The Cambridge Encyclopedia of Human Evolution (Cambridge Reference Book)

The Cambridge Encyclopedia of Human Evolution (Cambridge Reference Book)

by StephenJones (Foreword), RichardDawkins (Foreword), RobertD.Martin (Foreword), David R . Pilbeam (Foreword)

Synopsis

The Cambridge Encyclopedia of Human Evolution is a wide-ranging introduction to the human species that places modern humans in evolutionary perspective. Over seventy scholars world-wide have worked on the encyclopedia, covering a range of subjects from genetics, primatology and fossil origins to human biology and ecology, brain function and behaviour, demography and disease. Emphasis is placed throughout on the biological diversity of modern people and the increasing convergence of the fossil and genetic evidence for human evolution that has emerged. Due to the need to look at humankind in the context of our closest relatives, the encyclopedia also pays particular attention to the evolution and ecology of other living primates - lemurs, lorises, tarsiers, monkeys and apes. It deals with the evolution and ecology of human society, as reconstructed from archaeological remains, and from studies of tribal peoples and living primates today. It considers the biology of uniquely human abilities such as language and upright walking, and it reviews the biological future of humankind in the face of modern challenges.

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More Information

Format: Paperback
Pages: 524
Edition: New Ed
Publisher: Cambridge University Press
Published: 30 Jun 1994

ISBN 10: 0521467861
ISBN 13: 9780521467865
Book Overview: A wide-ranging introduction to the human species that places modern humans in evolutionary perspective.

Media Reviews
'... truly useful to a wide range of readers within anthropology, including graduate and undergraduate students as well as professors ... There is no better source for finding brief, accurate, and current synopses of the issues, problems and methods of analysis within the domain of human evolutionary studies.' American Journal of Physical Anthropology
' ... one of the best reference books of all time.' The Good Book Guide
'What an encyclopedia this is! You can read it confident you are getting the authoritative, well-informed and up-to-date view of qualified experts.' Richard Dawkins
' ... a feast of information for anyone interested in the history of our species ... If (whether student or professional) you're interested in human evolution, you'll want to have this volume handy.' Ian Tattersall, Nature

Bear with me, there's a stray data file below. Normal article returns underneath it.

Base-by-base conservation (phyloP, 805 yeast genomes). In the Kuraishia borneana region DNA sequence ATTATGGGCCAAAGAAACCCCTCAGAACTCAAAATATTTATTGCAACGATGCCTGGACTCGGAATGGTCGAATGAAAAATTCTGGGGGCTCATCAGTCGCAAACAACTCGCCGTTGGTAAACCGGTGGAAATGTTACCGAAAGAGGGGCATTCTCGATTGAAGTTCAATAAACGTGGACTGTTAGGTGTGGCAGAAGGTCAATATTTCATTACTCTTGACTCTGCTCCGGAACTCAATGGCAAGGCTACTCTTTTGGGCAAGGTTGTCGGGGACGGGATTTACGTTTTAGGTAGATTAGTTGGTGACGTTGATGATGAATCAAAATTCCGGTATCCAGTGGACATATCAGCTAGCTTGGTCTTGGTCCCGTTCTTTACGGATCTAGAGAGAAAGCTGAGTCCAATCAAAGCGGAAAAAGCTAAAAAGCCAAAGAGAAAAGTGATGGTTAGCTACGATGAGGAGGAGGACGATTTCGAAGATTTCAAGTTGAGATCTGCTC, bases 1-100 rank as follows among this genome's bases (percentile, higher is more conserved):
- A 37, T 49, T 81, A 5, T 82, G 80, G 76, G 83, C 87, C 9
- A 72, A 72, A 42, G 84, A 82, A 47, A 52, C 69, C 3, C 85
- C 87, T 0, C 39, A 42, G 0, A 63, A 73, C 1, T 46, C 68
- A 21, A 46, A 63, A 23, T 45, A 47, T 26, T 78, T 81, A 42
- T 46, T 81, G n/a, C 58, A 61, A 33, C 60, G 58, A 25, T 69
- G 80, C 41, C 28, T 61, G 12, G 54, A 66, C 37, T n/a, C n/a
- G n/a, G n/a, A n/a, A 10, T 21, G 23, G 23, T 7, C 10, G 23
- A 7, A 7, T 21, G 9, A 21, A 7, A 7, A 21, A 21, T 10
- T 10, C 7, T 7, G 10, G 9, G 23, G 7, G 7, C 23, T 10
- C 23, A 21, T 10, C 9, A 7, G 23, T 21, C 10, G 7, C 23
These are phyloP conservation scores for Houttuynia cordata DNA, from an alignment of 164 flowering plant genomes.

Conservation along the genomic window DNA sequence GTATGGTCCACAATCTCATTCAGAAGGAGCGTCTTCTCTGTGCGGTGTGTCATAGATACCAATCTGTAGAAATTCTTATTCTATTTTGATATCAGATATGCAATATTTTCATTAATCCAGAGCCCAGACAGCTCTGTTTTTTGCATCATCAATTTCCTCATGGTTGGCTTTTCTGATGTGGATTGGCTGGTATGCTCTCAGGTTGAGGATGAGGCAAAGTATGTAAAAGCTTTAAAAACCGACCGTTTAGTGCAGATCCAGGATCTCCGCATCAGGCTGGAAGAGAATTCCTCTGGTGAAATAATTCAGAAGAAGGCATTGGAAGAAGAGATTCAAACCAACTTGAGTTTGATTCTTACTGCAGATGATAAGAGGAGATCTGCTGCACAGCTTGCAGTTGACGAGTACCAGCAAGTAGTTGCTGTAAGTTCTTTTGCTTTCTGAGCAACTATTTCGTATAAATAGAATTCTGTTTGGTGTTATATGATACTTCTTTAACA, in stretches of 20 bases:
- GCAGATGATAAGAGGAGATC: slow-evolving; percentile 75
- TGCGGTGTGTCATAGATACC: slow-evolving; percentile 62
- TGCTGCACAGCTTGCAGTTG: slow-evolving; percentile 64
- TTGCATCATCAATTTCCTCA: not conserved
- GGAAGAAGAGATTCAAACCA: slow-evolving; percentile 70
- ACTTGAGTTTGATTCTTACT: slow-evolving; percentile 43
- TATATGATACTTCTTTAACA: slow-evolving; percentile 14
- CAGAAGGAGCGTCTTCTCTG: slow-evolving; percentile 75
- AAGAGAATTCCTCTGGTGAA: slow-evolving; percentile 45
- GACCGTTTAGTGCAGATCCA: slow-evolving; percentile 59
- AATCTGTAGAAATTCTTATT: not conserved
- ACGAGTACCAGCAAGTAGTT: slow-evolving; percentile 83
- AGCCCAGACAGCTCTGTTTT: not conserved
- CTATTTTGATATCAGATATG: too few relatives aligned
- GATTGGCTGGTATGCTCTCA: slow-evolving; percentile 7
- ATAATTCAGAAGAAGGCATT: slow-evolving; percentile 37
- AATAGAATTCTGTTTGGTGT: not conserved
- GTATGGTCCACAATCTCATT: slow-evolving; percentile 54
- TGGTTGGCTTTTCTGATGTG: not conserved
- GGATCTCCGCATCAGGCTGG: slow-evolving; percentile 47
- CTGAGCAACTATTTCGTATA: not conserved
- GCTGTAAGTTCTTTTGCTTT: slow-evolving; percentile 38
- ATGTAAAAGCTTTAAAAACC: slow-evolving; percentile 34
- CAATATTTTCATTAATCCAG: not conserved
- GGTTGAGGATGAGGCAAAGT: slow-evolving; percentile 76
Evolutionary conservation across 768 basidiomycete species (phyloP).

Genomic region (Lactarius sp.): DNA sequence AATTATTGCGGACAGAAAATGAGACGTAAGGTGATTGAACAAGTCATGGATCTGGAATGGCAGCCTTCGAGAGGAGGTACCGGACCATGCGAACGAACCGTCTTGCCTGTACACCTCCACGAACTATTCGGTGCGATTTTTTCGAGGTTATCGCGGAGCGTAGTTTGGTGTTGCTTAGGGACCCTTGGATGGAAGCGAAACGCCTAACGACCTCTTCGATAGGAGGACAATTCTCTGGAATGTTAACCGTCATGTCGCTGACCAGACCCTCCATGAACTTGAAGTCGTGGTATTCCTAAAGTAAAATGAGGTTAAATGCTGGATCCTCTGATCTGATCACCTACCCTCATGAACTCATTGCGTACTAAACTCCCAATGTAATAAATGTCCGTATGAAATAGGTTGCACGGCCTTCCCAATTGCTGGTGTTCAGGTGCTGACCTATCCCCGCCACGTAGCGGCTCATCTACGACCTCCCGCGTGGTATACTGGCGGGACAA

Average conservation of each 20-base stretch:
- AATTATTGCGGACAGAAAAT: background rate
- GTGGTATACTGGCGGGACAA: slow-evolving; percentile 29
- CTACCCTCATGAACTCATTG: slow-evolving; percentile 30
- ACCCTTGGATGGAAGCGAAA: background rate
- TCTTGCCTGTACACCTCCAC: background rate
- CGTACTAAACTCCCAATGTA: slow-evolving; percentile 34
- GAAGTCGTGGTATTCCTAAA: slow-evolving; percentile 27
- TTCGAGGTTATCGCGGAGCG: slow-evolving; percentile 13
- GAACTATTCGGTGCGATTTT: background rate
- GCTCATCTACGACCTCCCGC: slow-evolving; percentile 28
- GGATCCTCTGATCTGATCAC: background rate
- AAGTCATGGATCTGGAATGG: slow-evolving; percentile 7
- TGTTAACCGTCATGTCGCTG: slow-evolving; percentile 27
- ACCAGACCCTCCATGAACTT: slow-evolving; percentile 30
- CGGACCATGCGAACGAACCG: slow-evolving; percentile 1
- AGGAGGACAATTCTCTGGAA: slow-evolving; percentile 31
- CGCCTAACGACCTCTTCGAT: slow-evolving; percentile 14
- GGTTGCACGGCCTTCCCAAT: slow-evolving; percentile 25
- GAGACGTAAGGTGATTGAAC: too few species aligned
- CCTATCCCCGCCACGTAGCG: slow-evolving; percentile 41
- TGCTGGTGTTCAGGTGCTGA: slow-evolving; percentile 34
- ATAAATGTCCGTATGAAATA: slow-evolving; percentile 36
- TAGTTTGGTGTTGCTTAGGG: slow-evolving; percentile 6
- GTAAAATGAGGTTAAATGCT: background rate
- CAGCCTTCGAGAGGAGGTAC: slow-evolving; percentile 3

This book is unquestionably the best reference work dedicated to human evolution yet published....The stunning computer-generated composite image of human and chimpanzee faces that graces the cover illustrates the unmistakable link between humans and other primates that is emphasized on the pages within....The book resembles and reads like a textbook as much as an encyclopedia....This work is a comprehensive catalog of present knowledge and thus an absolutely essential source for all libraries. Library Journal
...this Cambridge title offers a wide-ranging introduction to the field...both comprehensive and usable...This work is highly recommended for general and research libraries of all types...The authoritative source material is both readable and accurate within the framework of current data. Laurel Grozinger, American Reference Books Annual
...succeeds admirably....a fascinating and beautiful introduction to human evolution in its broadest context....a useful reference for anyone interested in the subject. John G. Fleagle, The Quarterly Review of Biology
In all, this is an essential purchase for any anthropology library. The Times Higher Education Supplement
If (whether student or professional) you're interested in human evolution, you'll want to have this volume handy. Ian Tattersall, Nature
...I can think of no more useful guide to the research topics of general human evolution. Individually and collectively the essays are readable and scholarly, and the stylistic presentation is highly professional. At the very least it should be on the required reading list for courses on human evolution, for teachers and students alike. Walter Carl Hartwig, Evolutionary Anthropology
...a fine book; a worthy addition to the excellent Cambridge Encyclopedia series. Great to have on the shelves. Colin Tudge, New Scientist
...covers human ecology through broad topical articles. Topically, this new encyclopedia seems stronger on most behavior issues and provides more extensive attention to the evolution and ecology of relevant living primates, such as lemurs and monkeys. In addition, it is more up to date on such controversies as 'Mitochondrial Eve.' The academic approach and article length of The Cambridge Encyclopedia of Human Evolution will appeal most to university and research libraries. Booklist
...succeeds in providing truly 'encyclopedic' coverage of the whole gamut of human evolutionary studies....The quality of the writing is, for the most part, excellent, and the editors and contributing authors are to be commended for creating a volume that will be truly useful to a wide range of readers within anthropology, including graduate and undergraduate students as well as professors....I heartily recommend this volume to all anthropologists and university librarians. There is no better single source that I am aware of for finding brief, accurate, and current synopses of the issues, problems, and methods of analysis within the domain of human evolutionary studies. Robert L. Anemone, American Journal of Physical Anthropology
...a valuable reference book for anyone working in the field of human evolution. Keren R. Rosenberg, American Journal of Human Biology